The second half was much more interesting, for we were to hear about the more esoteric side of Ramadan; the spiritual or "in" side. Most of the material was lifted from Imam Ghazali's Ihya'ul ulum al-din ("Revival of Religious Sciences"), but the Sidi Talal's accompanying commentary was much appreciated.

We listed three types of fasts: the ordinary, the special and the extra-special. The ordinary level is something we should all be able to understand - that of refraining from eating, drinking and sex and nothing more.

The special is slightly more conceptual, and basically requires us to keep our ears, eyes, tongue, hands and feet free from sin. Although straightforward on the surface, it turns out that this requires a level of self awareness and control that can only be borne from self-analysis and introspection. The idea would be to free ourselves of attachment to anything other than God.
Pretty heavy stuff then.

The extra-special state is basically an evolution of the above. At this stage our hearts would be free from unworthy causes where nothing concerns or moves us but God.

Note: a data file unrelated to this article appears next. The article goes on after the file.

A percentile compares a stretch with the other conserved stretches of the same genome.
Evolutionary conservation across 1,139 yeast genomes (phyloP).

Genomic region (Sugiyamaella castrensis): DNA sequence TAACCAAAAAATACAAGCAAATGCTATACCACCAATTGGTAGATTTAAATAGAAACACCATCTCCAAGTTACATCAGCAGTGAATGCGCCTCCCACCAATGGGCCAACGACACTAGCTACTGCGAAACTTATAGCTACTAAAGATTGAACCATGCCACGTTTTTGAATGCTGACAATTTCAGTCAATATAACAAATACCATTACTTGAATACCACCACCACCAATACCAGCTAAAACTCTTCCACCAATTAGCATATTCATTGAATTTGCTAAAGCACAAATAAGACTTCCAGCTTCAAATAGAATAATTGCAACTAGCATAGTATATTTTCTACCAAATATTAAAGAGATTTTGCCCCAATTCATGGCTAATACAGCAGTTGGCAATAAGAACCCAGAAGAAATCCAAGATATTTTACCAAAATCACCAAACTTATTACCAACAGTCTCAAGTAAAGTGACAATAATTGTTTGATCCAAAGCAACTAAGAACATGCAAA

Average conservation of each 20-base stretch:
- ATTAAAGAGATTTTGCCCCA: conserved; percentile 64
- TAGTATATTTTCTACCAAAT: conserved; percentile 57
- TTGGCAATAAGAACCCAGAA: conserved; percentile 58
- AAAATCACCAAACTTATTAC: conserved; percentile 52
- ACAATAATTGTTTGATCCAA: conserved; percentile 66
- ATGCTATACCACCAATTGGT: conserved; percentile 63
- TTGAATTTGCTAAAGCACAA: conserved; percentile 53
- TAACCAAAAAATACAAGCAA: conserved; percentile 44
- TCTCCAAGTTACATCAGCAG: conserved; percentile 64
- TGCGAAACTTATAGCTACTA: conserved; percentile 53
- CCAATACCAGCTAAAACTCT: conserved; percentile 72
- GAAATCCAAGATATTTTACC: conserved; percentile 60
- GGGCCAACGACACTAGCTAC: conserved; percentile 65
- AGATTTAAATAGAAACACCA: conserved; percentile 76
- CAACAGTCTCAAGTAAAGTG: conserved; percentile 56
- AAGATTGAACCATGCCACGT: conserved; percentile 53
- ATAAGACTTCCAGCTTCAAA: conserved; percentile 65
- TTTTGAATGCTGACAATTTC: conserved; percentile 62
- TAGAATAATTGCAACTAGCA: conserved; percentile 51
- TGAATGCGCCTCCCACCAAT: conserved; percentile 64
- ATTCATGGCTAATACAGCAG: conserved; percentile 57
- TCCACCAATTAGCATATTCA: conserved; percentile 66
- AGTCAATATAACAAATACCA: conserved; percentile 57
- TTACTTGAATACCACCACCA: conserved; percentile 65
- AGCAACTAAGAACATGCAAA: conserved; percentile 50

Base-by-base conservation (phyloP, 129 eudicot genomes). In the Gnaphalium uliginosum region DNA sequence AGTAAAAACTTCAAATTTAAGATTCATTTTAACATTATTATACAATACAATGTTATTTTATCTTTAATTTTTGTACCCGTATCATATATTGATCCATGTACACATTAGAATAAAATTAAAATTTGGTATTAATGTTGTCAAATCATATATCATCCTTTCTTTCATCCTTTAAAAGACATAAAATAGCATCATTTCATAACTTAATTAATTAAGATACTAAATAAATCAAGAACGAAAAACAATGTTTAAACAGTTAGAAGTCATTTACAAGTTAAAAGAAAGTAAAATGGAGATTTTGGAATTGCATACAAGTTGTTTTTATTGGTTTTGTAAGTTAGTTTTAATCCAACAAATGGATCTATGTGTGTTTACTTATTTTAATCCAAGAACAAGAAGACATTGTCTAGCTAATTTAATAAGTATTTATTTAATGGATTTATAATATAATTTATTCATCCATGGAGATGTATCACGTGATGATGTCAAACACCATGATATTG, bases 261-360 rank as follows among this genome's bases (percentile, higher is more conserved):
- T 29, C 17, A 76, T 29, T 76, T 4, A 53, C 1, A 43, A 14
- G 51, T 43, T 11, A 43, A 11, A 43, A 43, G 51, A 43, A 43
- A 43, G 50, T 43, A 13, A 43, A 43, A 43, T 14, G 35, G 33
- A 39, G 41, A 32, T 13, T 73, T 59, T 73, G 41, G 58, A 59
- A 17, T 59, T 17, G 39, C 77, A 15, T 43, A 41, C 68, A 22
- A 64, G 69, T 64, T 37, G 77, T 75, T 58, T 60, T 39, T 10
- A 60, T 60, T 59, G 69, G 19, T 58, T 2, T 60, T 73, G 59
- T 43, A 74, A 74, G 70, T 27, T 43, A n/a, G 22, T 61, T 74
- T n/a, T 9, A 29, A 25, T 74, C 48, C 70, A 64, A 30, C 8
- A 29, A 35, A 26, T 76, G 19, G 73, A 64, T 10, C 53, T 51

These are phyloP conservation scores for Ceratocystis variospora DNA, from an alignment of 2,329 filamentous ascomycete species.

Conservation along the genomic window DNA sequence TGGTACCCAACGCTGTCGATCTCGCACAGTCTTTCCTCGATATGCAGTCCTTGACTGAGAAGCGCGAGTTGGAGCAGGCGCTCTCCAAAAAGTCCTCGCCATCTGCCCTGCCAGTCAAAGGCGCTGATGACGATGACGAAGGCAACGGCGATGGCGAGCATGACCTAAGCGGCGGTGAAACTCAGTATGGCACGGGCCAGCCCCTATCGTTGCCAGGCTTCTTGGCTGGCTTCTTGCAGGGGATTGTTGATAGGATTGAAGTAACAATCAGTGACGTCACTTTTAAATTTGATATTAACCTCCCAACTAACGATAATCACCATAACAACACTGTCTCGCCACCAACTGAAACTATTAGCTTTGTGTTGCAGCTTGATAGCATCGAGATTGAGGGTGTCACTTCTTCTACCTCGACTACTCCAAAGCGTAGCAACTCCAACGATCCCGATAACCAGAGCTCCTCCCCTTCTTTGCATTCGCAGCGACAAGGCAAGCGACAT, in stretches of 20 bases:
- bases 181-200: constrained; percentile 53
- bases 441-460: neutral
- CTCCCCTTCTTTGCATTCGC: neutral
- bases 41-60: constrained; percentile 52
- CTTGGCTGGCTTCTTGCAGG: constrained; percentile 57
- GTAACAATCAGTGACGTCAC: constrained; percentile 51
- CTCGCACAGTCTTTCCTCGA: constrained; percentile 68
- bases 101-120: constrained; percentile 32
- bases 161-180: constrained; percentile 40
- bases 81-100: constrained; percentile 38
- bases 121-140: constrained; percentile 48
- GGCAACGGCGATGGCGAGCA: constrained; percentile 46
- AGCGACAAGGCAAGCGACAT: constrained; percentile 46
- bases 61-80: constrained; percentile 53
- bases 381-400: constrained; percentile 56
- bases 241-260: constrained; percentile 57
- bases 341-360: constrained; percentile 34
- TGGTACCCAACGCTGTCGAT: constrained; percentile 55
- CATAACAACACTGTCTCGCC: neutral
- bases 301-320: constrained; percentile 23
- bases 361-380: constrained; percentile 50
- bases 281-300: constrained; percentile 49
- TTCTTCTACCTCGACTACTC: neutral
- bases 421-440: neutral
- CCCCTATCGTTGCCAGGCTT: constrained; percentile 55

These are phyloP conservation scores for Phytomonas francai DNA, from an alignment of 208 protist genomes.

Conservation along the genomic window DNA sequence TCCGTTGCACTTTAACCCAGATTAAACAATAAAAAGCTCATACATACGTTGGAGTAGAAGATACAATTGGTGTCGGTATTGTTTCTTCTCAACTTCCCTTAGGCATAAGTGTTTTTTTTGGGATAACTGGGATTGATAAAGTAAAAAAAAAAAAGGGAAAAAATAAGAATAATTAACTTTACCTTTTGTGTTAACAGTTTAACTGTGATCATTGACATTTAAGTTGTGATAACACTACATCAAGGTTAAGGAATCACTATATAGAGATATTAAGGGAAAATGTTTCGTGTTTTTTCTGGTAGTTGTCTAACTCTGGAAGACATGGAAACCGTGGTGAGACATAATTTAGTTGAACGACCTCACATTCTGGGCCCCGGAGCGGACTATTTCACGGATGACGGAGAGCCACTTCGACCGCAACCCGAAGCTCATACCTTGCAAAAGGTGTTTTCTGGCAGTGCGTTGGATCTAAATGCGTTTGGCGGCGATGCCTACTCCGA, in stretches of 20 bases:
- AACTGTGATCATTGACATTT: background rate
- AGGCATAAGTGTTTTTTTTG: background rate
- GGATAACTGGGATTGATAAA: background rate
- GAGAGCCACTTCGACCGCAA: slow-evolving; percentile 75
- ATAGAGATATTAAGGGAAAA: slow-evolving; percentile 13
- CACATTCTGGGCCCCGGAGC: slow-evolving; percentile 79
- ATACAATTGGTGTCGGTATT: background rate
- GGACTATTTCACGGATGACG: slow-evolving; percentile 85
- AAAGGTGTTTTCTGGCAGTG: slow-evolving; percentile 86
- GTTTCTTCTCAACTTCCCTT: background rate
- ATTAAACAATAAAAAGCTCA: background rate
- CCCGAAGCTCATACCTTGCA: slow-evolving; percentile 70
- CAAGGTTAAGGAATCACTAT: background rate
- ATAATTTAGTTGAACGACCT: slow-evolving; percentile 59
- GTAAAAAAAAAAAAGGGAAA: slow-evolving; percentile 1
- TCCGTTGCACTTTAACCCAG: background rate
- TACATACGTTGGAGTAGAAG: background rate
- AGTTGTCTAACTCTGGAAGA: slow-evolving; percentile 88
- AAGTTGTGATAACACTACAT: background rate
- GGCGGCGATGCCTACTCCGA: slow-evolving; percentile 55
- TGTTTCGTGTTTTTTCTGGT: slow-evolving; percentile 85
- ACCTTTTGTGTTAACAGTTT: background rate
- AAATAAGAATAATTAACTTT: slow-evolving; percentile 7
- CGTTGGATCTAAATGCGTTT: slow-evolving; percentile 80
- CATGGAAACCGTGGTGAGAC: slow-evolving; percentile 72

We then discussed self control specifically (a large part of the advanced states of fasting). We recognised the empowering feeling you get when you successfully overcome your nafs (desires, self, ego), including skipping those quick looks (ahem), refraining from lying and backbiting, and even overeating.

A few final points were covered too which are worth noting here: so, how a continuous level of subtle Islamic consciousness or awareness may be preferable to an intense yet irregular overt practice and how to determine your status in the eyes of God (by asking what His status is in yours).

All in all a pretty good and fulfilling City Circle, and I've definitely become a fan of Sidi Talal (even though he would probably baulk at such an idea). Quite aptly, it was just the thing to see in the holy month of Ramadan with.

Anonymous Comments

One of the more popular requests I get is to allow those of you without Blogger accounts to comment. Well here you go: I've gone and done just that. Don't say I never do anything for you lot.